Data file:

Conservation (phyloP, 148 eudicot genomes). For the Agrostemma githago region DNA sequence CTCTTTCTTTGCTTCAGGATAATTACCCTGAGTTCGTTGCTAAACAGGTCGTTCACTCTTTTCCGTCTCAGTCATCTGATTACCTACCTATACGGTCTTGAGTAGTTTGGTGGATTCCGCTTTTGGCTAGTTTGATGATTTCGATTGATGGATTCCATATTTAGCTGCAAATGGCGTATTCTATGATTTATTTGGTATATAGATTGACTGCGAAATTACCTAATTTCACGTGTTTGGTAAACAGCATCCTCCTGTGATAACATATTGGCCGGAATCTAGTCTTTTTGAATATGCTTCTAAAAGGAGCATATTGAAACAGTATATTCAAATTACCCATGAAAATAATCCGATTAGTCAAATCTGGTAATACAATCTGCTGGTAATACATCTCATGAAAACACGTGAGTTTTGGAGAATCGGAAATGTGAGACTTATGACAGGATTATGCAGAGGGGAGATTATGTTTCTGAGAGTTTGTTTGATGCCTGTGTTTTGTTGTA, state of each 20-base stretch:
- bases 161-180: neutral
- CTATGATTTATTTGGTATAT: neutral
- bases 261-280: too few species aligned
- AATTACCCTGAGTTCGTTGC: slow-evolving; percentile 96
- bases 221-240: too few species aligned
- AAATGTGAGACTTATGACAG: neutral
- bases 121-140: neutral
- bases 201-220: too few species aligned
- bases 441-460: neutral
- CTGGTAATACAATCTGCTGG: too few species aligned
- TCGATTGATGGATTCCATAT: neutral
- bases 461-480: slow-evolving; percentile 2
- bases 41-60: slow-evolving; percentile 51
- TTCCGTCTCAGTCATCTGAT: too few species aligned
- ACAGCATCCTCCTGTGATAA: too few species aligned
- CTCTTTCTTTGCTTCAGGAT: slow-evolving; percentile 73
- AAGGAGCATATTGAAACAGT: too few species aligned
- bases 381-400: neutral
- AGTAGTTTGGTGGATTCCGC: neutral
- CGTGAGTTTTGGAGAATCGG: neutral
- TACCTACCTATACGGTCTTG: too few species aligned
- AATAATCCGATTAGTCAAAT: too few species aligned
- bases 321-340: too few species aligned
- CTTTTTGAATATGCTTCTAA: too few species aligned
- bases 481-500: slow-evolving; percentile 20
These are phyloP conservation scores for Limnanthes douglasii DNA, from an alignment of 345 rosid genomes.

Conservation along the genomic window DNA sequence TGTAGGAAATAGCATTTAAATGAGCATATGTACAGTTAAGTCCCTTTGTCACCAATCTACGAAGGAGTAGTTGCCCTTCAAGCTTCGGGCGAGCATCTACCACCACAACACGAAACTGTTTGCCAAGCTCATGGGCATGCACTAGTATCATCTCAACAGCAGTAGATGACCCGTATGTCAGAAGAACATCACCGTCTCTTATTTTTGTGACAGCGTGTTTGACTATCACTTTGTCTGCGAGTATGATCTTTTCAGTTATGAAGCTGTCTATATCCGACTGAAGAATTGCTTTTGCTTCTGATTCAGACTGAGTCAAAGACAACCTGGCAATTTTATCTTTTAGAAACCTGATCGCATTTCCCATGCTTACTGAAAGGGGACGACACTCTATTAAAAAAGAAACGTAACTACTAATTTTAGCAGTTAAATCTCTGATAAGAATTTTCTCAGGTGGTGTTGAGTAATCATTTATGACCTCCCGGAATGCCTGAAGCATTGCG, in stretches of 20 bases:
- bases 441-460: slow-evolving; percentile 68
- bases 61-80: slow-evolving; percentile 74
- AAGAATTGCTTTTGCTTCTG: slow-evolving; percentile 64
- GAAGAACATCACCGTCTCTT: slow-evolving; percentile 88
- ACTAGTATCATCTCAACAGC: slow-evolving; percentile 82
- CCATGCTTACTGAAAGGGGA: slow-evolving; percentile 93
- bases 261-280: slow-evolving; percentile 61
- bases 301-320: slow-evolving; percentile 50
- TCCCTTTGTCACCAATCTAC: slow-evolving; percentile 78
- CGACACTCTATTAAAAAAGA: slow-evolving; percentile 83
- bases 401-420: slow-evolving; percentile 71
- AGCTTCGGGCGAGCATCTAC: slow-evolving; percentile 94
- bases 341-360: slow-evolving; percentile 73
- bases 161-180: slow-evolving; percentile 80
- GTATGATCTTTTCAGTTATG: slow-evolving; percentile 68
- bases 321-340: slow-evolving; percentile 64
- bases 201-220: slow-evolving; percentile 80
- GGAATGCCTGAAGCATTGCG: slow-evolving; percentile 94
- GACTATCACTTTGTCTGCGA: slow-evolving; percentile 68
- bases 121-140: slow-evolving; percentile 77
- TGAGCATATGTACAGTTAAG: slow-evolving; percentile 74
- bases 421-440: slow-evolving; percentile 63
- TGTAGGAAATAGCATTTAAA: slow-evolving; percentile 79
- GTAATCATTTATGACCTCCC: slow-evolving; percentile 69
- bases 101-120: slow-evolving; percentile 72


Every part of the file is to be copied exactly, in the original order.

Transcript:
Conservation (phyloP, 148 eudicot genomes). For the Agrostemma githago region DNA sequence CTCTTTCTTTGCTTCAGGATAATTACCCTGAGTTCGTTGCTAAACAGGTCGTTCACTCTTTTCCGTCTCAGTCATCTGATTACCTACCTATACGGTCTTGAGTAGTTTGGTGGATTCCGCTTTTGGCTAGTTTGATGATTTCGATTGATGGATTCCATATTTAGCTGCAAATGGCGTATTCTATGATTTATTTGGTATATAGATTGACTGCGAAATTACCTAATTTCACGTGTTTGGTAAACAGCATCCTCCTGTGATAACATATTGGCCGGAATCTAGTCTTTTTGAATATGCTTCTAAAAGGAGCATATTGAAACAGTATATTCAAATTACCCATGAAAATAATCCGATTAGTCAAATCTGGTAATACAATCTGCTGGTAATACATCTCATGAAAACACGTGAGTTTTGGAGAATCGGAAATGTGAGACTTATGACAGGATTATGCAGAGGGGAGATTATGTTTCTGAGAGTTTGTTTGATGCCTGTGTTTTGTTGTA, state of each 20-base stretch:
- bases 161-180: neutral
- CTATGATTTATTTGGTATAT: neutral
- bases 261-280: too few species aligned
- AATTACCCTGAGTTCGTTGC: slow-evolving; percentile 96
- bases 221-240: too few species aligned
- AAATGTGAGACTTATGACAG: neutral
- bases 121-140: neutral
- bases 201-220: too few species aligned
- bases 441-460: neutral
- CTGGTAATACAATCTGCTGG: too few species aligned
- TCGATTGATGGATTCCATAT: neutral
- bases 461-480: slow-evolving; percentile 2
- bases 41-60: slow-evolving; percentile 51
- TTCCGTCTCAGTCATCTGAT: too few species aligned
- ACAGCATCCTCCTGTGATAA: too few species aligned
- CTCTTTCTTTGCTTCAGGAT: slow-evolving; percentile 73
- AAGGAGCATATTGAAACAGT: too few species aligned
- bases 381-400: neutral
- AGTAGTTTGGTGGATTCCGC: neutral
- CGTGAGTTTTGGAGAATCGG: neutral
- TACCTACCTATACGGTCTTG: too few species aligned
- AATAATCCGATTAGTCAAAT: too few species aligned
- bases 321-340: too few species aligned
- CTTTTTGAATATGCTTCTAA: too few species aligned
- bases 481-500: slow-evolving; percentile 20
These are phyloP conservation scores for Limnanthes douglasii DNA, from an alignment of 345 rosid genomes.

Conservation along the genomic window DNA sequence TGTAGGAAATAGCATTTAAATGAGCATATGTACAGTTAAGTCCCTTTGTCACCAATCTACGAAGGAGTAGTTGCCCTTCAAGCTTCGGGCGAGCATCTACCACCACAACACGAAACTGTTTGCCAAGCTCATGGGCATGCACTAGTATCATCTCAACAGCAGTAGATGACCCGTATGTCAGAAGAACATCACCGTCTCTTATTTTTGTGACAGCGTGTTTGACTATCACTTTGTCTGCGAGTATGATCTTTTCAGTTATGAAGCTGTCTATATCCGACTGAAGAATTGCTTTTGCTTCTGATTCAGACTGAGTCAAAGACAACCTGGCAATTTTATCTTTTAGAAACCTGATCGCATTTCCCATGCTTACTGAAAGGGGACGACACTCTATTAAAAAAGAAACGTAACTACTAATTTTAGCAGTTAAATCTCTGATAAGAATTTTCTCAGGTGGTGTTGAGTAATCATTTATGACCTCCCGGAATGCCTGAAGCATTGCG, in stretches of 20 bases:
- bases 441-460: slow-evolving; percentile 68
- bases 61-80: slow-evolving; percentile 74
- AAGAATTGCTTTTGCTTCTG: slow-evolving; percentile 64
- GAAGAACATCACCGTCTCTT: slow-evolving; percentile 88
- ACTAGTATCATCTCAACAGC: slow-evolving; percentile 82
- CCATGCTTACTGAAAGGGGA: slow-evolving; percentile 93
- bases 261-280: slow-evolving; percentile 61
- bases 301-320: slow-evolving; percentile 50
- TCCCTTTGTCACCAATCTAC: slow-evolving; percentile 78
- CGACACTCTATTAAAAAAGA: slow-evolving; percentile 83
- bases 401-420: slow-evolving; percentile 71
- AGCTTCGGGCGAGCATCTAC: slow-evolving; percentile 94
- bases 341-360: slow-evolving; percentile 73
- bases 161-180: slow-evolving; percentile 80
- GTATGATCTTTTCAGTTATG: slow-evolving; percentile 68
- bases 321-340: slow-evolving; percentile 64
- bases 201-220: slow-evolving; percentile 80
- GGAATGCCTGAAGCATTGCG: slow-evolving; percentile 94
- GACTATCACTTTGTCTGCGA: slow-evolving; percentile 68
- bases 121-140: slow-evolving; percentile 77
- TGAGCATATGTACAGTTAAG: slow-evolving; percentile 74
- bases 421-440: slow-evolving; percentile 63
- TGTAGGAAATAGCATTTAAA: slow-evolving; percentile 79
- GTAATCATTTATGACCTCCC: slow-evolving; percentile 69
- bases 101-120: slow-evolving; percentile 72